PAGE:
Y is the (univariate) output performance measure, {Xi} are the input randomvariables, and T is the number of input random variables. In the SAN setting,T = |A|, and Y is given by (1). Stochastic simulation can be viewed as a meansof carrying out the so-called law of the unconscious statistician (cf. p.7 in[20]; this term was removed in the 1996 second edition):

E[Y (X)] =

ydFY (y) =

Y (x)dFX(x). (3)

Coming into the simulation are input random variables {Xi}, for which weknow the distribution FX; coming out of the simulation is an output randomvariable Y , for which we would like to know the distribution FY ; and whatwe have is a way to generate samples of the output random variables as afunction of the input random variables via the simulation model. If we knewthe distribution of Y , there would generally be no need for simulation.

For simplicity, we assume for the remainder of the discussion in this sec-tion that the parameter is scalar, because the vector case can be handled bytaking each component individually. In the right-hand side of (3), the param-eter appearing directly in the sample performance Y (; ) corresponds to theview of perturbation analysis (PA), whereas its appearance in the distributionFX(; ) leads to the likelihood ratio (LR) method or weak derivative (WD)approach.

Let f denote the joint density of all of the input random variables. Differen-tiating (3), and assuming interchangeability of integration and differentiation:

dE[Y (X)]d

=

Y (x)df(x; )

ddx, (4)

10

dY (X(;u))d

du, (5)

where x and u and the integrals are all T -dimensional. For notational sim-plicity, these T -dimensional multiple integrals are written as a single integralthroughout, and we also assume that one random number u produces onerandom variate x (e.g., using the inverse transform method). In (4), the pa-rameter appears in the distribution directly, whereas in (5), the underlyinguncertainty is considered the uniform random numbers.

For expositional ease, we begin by assuming that the parameter only ap-pears in X1, which is generated independently of the other input randomvariables. So for the case of (5), we use the chain rule to write

dE[Y (X)]d

= 1

0

dY (X1(;u1), X2, . . .)d

du

= 1

0

Y

X1

dX1(;u1)d

du. (6)

356 Michael C. Fu

In other words, the estimator takes the form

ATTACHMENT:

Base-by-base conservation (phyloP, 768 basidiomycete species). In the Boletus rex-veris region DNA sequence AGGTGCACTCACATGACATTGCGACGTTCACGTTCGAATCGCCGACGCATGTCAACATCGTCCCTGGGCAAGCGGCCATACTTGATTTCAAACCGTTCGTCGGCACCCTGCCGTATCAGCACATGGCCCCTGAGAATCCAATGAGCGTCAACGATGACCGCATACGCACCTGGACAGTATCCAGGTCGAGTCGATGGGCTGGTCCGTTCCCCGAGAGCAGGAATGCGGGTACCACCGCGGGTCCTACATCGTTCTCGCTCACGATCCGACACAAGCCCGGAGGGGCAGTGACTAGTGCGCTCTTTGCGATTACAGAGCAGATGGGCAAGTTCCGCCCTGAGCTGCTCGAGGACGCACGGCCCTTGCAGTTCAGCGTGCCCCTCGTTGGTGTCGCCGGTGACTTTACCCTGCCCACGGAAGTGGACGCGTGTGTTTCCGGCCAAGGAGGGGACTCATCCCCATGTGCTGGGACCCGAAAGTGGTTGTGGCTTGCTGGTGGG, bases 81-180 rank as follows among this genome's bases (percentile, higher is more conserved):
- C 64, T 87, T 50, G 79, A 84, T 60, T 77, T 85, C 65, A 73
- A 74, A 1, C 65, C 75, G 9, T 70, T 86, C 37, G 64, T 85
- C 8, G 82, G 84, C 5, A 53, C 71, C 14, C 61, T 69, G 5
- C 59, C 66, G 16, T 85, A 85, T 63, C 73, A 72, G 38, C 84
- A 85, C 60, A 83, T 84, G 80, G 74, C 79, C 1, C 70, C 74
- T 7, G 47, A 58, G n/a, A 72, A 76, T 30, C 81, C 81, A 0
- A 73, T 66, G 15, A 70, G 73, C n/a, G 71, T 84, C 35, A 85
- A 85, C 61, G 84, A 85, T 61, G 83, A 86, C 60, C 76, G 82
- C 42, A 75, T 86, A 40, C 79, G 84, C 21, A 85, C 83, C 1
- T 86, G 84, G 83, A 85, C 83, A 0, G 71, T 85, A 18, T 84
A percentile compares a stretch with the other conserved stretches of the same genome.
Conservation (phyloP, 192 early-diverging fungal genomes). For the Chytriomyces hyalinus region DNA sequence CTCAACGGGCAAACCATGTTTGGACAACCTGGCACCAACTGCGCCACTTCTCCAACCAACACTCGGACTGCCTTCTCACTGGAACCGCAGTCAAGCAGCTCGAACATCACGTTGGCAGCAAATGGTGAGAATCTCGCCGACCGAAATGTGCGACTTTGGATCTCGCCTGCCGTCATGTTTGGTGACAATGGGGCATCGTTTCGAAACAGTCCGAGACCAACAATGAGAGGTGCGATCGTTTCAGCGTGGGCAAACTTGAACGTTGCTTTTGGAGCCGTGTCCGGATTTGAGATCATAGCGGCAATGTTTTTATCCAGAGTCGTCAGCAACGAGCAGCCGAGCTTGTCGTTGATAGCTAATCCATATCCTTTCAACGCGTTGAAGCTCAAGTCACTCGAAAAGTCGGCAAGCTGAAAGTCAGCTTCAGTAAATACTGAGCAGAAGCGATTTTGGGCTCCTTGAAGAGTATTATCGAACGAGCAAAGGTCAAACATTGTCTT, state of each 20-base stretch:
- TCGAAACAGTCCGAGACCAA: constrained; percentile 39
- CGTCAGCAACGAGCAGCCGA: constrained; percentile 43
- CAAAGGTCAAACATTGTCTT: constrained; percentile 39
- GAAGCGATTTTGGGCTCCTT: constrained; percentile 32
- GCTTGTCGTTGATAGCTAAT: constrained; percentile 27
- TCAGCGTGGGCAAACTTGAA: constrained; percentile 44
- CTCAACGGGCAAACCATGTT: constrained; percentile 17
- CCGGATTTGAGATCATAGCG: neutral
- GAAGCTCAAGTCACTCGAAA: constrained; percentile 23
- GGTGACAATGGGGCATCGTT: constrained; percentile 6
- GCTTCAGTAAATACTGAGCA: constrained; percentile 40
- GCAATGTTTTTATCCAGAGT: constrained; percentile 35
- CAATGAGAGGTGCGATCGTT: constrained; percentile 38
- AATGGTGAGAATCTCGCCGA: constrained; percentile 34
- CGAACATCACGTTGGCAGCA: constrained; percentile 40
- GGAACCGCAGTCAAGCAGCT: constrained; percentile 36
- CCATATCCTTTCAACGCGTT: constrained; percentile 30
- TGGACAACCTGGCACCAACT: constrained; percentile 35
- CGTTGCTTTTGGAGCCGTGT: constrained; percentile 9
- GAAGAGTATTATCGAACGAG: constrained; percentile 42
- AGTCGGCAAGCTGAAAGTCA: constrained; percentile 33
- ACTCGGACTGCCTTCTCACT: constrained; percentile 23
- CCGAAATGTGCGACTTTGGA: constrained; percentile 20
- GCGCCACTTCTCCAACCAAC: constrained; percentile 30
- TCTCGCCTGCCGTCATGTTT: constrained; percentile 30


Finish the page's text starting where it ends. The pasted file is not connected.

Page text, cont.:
Y (X)X1

dX1d

, (7)

where the parameter appears in the transformation from random number torandom variate, and the derivative is expressed as the product of a samplepath derivative and derivative of a random variable. This approach is calledinfinitesimal perturbation analysis (IPA), and the main requirement for it toyield an unbiased estimator is that the sample performance be almost surelycontinuous, which is not satisfied for certain forms of performance measure(e.g., probabilities) and will be violated for some stochastic systems.

Assume that X1 has marginal p.d.f. f1(; ), and that the joint densityfor the remaining input random variables (X2, . . .) is given by f1, which hasno (functional) dependence on . Then the assumed independence gives f =f1f1, and the expression (4) involving differentiation of a density (measure)can be further manipulated using the product rule of differentiation to yieldthe following:

dE[Y (X)]d

=

Y (x)f1(x1; )

f1(x2, . . .)dx (8)

=

Y (x) ln f1(x1; )

f(x)dx. (9)

In other words, the estimator takes the form

Y (X) ln f1(X1; )

. (10)

On the other hand, if instead of expressing the right-hand side of (8) as(9), the density derivative is written as

f1(x1; )

= c()(f

(2)1 (x1; ) f (1)1 (x1; )

),

it leads to the following relationship:

dE[Y (X)]d

=

Y (x)f(x; )

dx,

= c()(

Y (x)f (2)1 (x1; )f1(x2, . . .)dx

Y (x)f (1)1 (x1; )f1(x2, . . .)dx)

.

The triple(c(), f (1)1 , f

(2)1

)constitutes a weak derivative (WD) for f1, which

is not unique if it exists. The corresponding WD estimator is of the form

Sensitivity Analysis for Stochastic Activity Networks 357

c()(Y (X(2)1 , X2, . . .) Y (X(1)1 , X2, . . .)

), (11)

where X(1)1 f (1)1 and X(2)1 f (2)1 . In other words, the estimator takesthe difference of the sample performance at two different values of the in-put random variable X1. The term weak derivative comes about from thepossibility that df1(;)d in (8) may not be proper, and yet its integral may bewell-defined, e.g., it might involve delta-functions (impulses), correspondingto mass functions of discrete distributions.

If in the expression (5) the interchange of expectation and differentiationdoes not hold (e.g., if Y is an indicator function), then as long as there ismore than one input random variable, appropriate conditioning will allow theinterchange as follows:

dE[Y (X)]d

= 1

0

dE[Y (X(; u))|Z(u)]d

du, (12)

where Z {X1, . . . , XT }. This conditioning is known as smoothed perturba-tion analysis (SPA), because it is intended to smooth out a discontinuous...